BENGALURU/NEW DELHI — For a brief moment in Micromax’s corporate history, in August 2014, the company became India’s biggest mobile phone brand and the tenth-largest supplier of mobile phones in the world. The following year, the pink papers reported that Micromax’s founders valued the company at nearly $3.5 billion dollars.
Five years later, in August 2019, the Economic Times had reported that company’s valuation had fallen 90% from its 2015 peak — a startling fall for a company credited with recognising, and successfully tapping, India’s hunger for inexpensive smartphones.
If the decade of the 2000s spawned a crop of optimistic Indian companies determined to sell digital products and services to India’s emerging middle class; the 2010s marked a time when India’s digital upstarts were either acquired by, or flattened by their giant, cash-rich Chinese competitors.
Micromax exemplified both trends: The company rapidly grew from a technology supplier for Nokia to an international seller active in places like Dubai and Russia, and hired Hugh Jackman as brand ambassador when he was at the height of his popularity.
In 2008, the company introduced a slew of inexpensive innovative phones customised for the idiosyncrasies of the India market — a dual-SIM phone for users switching between data-plans sold by competing mobile operators; a dual CDMA-GSM phone for a time when the mobile telephony market was split between competing technologies.
The rise and fall of Micromax reads like an Aesop’s fable on the Indian economy, offering sobering lessons for policymakers befuddled by the Indian economy’s worrying slump.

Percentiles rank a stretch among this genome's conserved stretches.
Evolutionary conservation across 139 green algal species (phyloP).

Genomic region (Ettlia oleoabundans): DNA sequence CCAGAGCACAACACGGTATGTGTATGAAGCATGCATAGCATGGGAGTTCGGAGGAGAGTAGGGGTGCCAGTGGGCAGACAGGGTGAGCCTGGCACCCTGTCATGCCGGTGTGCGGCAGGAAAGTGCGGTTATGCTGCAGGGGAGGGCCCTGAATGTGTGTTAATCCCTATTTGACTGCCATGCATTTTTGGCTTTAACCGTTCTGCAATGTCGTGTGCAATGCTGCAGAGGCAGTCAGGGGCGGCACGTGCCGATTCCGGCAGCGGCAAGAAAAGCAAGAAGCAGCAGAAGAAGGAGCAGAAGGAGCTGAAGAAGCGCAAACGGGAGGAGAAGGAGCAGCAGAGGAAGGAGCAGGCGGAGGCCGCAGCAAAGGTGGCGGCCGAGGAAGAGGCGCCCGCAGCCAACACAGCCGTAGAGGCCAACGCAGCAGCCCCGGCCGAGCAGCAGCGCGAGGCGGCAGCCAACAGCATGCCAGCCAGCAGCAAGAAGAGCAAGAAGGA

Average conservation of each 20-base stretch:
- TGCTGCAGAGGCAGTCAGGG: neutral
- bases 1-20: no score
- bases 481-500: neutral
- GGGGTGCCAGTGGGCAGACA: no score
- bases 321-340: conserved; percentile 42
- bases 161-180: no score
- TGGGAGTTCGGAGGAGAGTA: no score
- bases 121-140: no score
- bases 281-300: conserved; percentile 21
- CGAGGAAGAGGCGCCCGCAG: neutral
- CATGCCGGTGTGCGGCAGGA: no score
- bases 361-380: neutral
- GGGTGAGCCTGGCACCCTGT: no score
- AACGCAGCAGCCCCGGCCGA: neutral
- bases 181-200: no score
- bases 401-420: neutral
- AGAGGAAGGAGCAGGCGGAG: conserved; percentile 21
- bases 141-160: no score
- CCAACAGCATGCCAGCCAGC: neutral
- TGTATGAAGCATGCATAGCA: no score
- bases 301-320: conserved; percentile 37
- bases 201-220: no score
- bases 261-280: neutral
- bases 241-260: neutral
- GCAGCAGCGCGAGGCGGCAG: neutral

Interviews with almost a dozen current and former Micromax employees, analysts and competitors, suggest that sweeping changes in the phone industry were coming that none of the companies active in India fully prepared for.
HuffPost India also reached out to Rahul Sharma, co-founder and former CEO, and also former Micromax CEO Vineet Jain, who took over after Sharma, on email and on the phone, but both men were travelling according to people we spoke to, and did not offer any comment about this article.
The rise of Micromax
Micromax was not a young startup in the early 2010s when it burst into the public eye with a range of smartphones that offered features nearly at par with a Samsung, but at a price that was half of what the global brands were asking. The company started a decade earlier, as an equipment manufacturer.
“We were all friends; me and Rajesh [Agarwal] were neighbours, and I knew Sumeet [Arora] and Vikas [Jain] from college, and when we had finished studying, it was 2000, and we thought, everything is booming, we should also start a business,” Sharma told this reporter in 2013.
Micromax was making specialised hardware for Nokia, who signed up the company as an all-India distributor for Nokia 32s, phones that looked like normal landlines, but used SIM cards instead of a wired connection. These were used to quickly set up call centres, and PCOs across India. Micromax was soon installing 10,000 Nokia 32s a year, but in 2004 Nokia sold off this business worldwide.
Micromax then took this same technology to Airtel, and was tasked with setting up payphones in Jammu and Kashmir, before expanding it to the rest of India, hitting, at its peak in 2007, 250,000 devices a year. Around this time, Sharma explained, the founders started to look for the next big thing for Micromax, and the answer was mobile phones.